#Be­causeIMat­ter aims to in­te­grate pal­lia­tive care

Hamil­ton hos­pice cam­paigns to dis­pel myths and mis­in­for­ma­tion about end-of-life care

The Hamilton Spectator - - Comment - CLARE FREE­MAN Clare Free­man is Ex­ec­u­tive Di­rec­tor of Dr. Bob Kemp Hos­pice

Oc­to­ber 13 marks World Hos­pice and Pal­lia­tive Care Day. Hos­pices around the world are en­gag­ing com­mu­ni­ties to get in­volved in this year’s cam­paign #be­causeimat­ter. This year’s theme was in­spired by the words of Cicely Saun­ders, founder of the first hos­pice in the world in 1967, who fa­mously said: “You mat­ter be­cause you are you and you mat­ter un­til the end of your life.”

Hos­pice pal­lia­tive care ap­proaches to liv­ing well ev­ery day with a life-lim­it­ing ill­ness, along with end of life care and be­reave­ment sup­port are rel­a­tively new ap­proaches to health care in Canada and are sur­rounded in mys­tery and mis­in­for­ma­tion.

The #Be­causeimat­ter cam­paign aims to in­te­grate hos­pice pal­lia­tive care into reg­u­lar health care plan­ning and con­tin­uum. A hos­pice pal­lia­tive care ap­proach is per­son-cen­tered care fo­cused on the in­di­vid­ual’s goals of dig­nity to pro­vide ex­cel­lence in pain and symp­tom man­age­ment, ex­cel­lence in per­sonal care sup­ports, ex­cel­lence in so­cial ac­tiv­i­ties and com­mu­nity sup­ports and ex­cel­lence in end of life care and be­reave­ment care. Over 26 years ago, Dr. Bob Kemp and the Hamil­ton Stoney Creek vol­un­teer health group spear­headed Hamil­ton’s first pal­lia­tive care ap­proach to care. To­day, Dr. Bob Kemp Hos­pice con­tin­ues to of­fer well­ness pro­gram­ming, vis­it­ing vol­un­teer ser­vices, ed­u­ca­tion on ad­vance care plan­ning, end of life home-like res­i­den­tial care ser­vices and be­reave­ment ser­vices.

Sadly, most in­di­vid­u­als think that pal­lia­tive care ap­proaches are about giv­ing up, or suc­cumb­ing to death. This could not be fur­ther from re­al­ity. Of­ten when in­di­vid­u­als or fam­i­lies are of­fered pal­lia­tive care, they will say, “No, that is not for me, I am not dy­ing yet.” They will then slowly iso­late them­selves and de­te­ri­o­rate or suf­fer in need­less pain. This will of­ten lead to un­nec­es­sary emer­gency room vis­its, care­giver burnout and cri­sis calls from the fam­ily near end of life. In­di­vid­u­als will also avoid con­ver­sa­tions about their own grief and loss, and thus miss out on cre­at­ing last­ing mem­o­ries that can sup­port their fam­i­lies.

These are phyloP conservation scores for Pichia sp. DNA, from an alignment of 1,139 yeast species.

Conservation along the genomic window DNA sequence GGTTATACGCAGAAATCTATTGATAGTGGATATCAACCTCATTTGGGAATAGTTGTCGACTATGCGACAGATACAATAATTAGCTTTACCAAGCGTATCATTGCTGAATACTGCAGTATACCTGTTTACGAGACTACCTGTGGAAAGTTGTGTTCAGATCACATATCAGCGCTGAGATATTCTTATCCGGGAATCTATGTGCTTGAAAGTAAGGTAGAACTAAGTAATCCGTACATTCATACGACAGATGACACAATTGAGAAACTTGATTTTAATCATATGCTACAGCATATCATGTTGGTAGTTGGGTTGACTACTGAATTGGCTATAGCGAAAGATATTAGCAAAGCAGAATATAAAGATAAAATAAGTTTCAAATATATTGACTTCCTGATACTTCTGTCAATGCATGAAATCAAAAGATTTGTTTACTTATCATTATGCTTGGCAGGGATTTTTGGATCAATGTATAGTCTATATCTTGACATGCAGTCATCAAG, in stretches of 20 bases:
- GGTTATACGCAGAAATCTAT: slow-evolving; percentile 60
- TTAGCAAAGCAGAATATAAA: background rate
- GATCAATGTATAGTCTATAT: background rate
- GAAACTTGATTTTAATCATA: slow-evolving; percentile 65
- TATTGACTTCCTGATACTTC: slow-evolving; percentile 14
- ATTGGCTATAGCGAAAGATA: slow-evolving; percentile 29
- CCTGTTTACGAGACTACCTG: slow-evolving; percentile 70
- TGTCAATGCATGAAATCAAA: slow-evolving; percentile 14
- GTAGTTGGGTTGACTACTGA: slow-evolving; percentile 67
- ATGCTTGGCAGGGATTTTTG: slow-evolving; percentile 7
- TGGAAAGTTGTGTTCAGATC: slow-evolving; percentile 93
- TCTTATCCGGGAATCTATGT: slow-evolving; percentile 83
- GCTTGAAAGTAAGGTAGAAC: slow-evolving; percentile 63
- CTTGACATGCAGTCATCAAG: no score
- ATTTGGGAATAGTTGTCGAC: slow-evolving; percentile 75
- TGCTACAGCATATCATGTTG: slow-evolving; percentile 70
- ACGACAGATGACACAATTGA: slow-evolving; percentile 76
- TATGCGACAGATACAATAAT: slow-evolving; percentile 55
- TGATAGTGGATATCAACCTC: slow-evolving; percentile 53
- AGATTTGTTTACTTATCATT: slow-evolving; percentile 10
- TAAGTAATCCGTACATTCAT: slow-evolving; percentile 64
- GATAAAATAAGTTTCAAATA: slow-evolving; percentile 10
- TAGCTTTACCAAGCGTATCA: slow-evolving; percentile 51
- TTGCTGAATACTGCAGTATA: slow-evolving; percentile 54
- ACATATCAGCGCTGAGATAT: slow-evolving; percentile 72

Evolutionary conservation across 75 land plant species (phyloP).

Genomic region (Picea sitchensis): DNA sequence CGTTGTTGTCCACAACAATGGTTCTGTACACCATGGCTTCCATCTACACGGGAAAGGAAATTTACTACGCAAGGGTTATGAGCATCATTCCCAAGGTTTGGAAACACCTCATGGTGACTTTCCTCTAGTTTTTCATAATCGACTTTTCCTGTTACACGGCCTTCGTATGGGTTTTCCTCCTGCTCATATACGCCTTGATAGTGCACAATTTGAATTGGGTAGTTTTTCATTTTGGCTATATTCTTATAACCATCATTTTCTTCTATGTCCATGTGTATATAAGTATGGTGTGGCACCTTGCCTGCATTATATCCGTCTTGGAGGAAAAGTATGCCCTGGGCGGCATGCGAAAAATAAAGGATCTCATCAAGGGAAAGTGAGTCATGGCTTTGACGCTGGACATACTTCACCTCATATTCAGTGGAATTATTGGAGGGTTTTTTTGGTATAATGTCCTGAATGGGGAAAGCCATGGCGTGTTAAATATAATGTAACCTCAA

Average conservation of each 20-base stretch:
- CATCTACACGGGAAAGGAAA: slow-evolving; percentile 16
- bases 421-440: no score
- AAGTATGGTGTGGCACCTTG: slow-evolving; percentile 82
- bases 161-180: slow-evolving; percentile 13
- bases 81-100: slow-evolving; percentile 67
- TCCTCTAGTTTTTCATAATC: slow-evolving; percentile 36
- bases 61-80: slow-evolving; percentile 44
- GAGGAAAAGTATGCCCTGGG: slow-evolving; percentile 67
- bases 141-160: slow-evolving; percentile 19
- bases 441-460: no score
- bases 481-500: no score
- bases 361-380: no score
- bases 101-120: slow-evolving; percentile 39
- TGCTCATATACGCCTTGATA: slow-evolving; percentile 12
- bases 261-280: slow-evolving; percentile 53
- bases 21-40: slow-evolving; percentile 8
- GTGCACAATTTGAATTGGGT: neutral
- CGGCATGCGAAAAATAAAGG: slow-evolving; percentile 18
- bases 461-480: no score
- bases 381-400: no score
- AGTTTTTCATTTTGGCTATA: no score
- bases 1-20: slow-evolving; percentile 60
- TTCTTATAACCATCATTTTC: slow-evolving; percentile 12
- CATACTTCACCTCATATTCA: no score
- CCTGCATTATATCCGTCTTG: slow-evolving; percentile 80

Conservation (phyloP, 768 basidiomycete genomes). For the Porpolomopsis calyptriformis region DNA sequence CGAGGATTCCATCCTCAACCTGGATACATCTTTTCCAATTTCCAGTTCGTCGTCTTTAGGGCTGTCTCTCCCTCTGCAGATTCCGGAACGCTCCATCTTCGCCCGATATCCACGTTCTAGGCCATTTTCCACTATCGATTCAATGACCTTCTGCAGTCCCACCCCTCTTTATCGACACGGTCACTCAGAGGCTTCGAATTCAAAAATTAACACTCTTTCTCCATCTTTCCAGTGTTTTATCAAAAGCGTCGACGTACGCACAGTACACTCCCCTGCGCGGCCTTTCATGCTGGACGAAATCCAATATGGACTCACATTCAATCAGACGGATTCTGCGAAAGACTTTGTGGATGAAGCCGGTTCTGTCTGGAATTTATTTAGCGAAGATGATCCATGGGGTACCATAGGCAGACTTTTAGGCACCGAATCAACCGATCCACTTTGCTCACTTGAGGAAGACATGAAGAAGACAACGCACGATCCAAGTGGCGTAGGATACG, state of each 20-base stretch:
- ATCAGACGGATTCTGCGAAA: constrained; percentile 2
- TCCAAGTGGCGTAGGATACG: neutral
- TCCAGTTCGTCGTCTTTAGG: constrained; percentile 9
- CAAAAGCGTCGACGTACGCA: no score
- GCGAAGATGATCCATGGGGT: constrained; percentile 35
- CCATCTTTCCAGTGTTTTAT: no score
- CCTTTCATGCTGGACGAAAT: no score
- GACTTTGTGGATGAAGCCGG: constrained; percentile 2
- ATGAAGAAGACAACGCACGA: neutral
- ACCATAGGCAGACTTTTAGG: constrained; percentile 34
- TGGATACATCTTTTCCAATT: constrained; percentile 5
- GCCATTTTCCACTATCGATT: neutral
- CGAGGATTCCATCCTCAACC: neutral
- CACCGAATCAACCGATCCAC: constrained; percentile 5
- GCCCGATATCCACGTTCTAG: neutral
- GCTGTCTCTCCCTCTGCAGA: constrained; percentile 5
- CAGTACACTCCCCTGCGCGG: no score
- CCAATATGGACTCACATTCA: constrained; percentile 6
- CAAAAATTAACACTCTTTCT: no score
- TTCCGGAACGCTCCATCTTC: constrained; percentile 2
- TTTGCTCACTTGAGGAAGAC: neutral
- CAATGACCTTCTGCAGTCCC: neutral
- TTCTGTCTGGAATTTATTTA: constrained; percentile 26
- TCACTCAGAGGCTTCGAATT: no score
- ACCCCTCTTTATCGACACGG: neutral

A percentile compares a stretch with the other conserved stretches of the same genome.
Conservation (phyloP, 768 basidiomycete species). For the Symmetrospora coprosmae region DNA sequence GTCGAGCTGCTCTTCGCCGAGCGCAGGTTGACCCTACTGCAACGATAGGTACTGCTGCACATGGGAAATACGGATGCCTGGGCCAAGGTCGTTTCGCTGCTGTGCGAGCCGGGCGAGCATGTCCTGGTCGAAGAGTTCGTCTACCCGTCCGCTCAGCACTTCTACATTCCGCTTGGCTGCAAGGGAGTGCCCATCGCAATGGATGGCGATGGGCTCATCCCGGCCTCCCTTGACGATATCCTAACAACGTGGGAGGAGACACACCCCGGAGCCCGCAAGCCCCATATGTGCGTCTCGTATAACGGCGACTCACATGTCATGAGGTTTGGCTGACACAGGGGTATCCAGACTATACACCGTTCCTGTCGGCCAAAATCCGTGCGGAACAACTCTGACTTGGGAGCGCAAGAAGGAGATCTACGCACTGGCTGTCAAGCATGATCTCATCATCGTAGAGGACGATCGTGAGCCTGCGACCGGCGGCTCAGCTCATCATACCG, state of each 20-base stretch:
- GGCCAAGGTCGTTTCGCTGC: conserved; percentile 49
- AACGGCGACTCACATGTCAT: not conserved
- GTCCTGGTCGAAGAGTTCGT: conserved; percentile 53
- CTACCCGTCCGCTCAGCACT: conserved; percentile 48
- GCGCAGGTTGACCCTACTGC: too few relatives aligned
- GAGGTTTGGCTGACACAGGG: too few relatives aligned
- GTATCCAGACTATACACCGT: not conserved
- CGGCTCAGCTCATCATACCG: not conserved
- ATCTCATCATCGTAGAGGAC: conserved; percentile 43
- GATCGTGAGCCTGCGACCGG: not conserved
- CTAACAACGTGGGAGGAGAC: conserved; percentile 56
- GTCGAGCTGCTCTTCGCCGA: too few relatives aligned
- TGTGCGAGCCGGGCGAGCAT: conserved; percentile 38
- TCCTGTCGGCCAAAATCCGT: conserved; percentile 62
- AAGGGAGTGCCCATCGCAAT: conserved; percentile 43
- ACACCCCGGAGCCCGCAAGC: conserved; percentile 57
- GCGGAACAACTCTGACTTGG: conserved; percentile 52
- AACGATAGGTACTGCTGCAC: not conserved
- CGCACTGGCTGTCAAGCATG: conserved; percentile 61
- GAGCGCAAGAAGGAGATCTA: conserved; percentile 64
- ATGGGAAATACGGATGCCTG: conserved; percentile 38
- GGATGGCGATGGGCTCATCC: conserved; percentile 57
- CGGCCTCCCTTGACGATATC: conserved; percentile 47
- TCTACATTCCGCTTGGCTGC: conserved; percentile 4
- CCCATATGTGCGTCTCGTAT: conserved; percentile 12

The avoid­ance of plan­ning for death through ad­vance care plan­ning or wills is one of the most dis­turb­ing is­sues. When a per­son’s health is com­pro­mised to the point that they can no longer speak for them­selves, then some­one will need to. This is a very big re­spon­si­bil­ity and one that re­quires many lengthy dis­cus­sions with the per­son. It is so much eas­ier to have these con­ver­sa­tions when our end jour­ney is not in sight ver­sus when it is. In ad­di­tion, af­ter death, the wishes and the es­tate of the per­son will need to be han­dled and again this is some­thing that re­quires a lot of thought and time. The le­gal, fi­nan­cial, spir­i­tual and emo­tional need each one of us has is im­por­tant and it is im­por­tant to com­mu­ni­cate this to those who will live on af­ter us.

Grief and be­reave­ment are of­ten ne­glected and yet they are vi­tal. They need to be re­moved from the shad­ows and in­te­grated into our every­day lives. One mis­con­cep­tion is that pal­lia­tive care only takes care of the pa­tient. Grief and be­reave­ment sup­ports are key to pal­lia­tive care ap­proaches. It is be­cause you mat­ter that hos­pice care needs to be part of your plan­ning con­ver­sa­tions.

The first step in any sort of plan­ning is to get in­formed. There are many groups in our city help­ing peo­ple open up con­ver­sa­tions, such as the 100% Cer­tainty Pro­ject. This pro­gram is run by a group of pro­fes­sion­als in our city who know first hand how pa­tients are af­fected when their fam­ily mem­bers or even they them­selves don’t want to talk about what mat­ters to them. On Oct. 17, this group is host­ing a free pub­lic screen­ing of the “End Game” with a panel dis­cus­sion and a book launch at the David Bra­ley Health Sci­ences Cen­tre.

Over the past year, Dr. Bob Kemp Hos­pice has been of­fer­ing free com­mu­nity ed­u­ca­tional events, ti­tled “Let’s Talk About the End Jour­ney.” This in­ter­ac­tive event gets peo­ple talk­ing about them­selves and learn­ing from oth­ers to dis­pel the myths and fears around end of life con­ver­sa­tions. These work­shops are held in a ca­sual set­ting and pro­vide ed­u­ca­tion on ad­vance care plan­ning and the value of mak­ing this part of reg­u­lar health care plan­ning. Get­ting in­formed will en­sure dig­nity and care is pro­vided for ev­ery­one. Join the #Be­causeimat­ter cam­paign by tweet­ing this out and at­tend­ing Dr. Bob Kemp Hos­pice on Oct. 24 for “Let’s Talk About the End Jour­ney,” hosted at South­cote 53 Tap and Grill, 534 Gar­ner Rd. E., An­caster. To reg­is­ter call (905) 387-2448 ext. 2213

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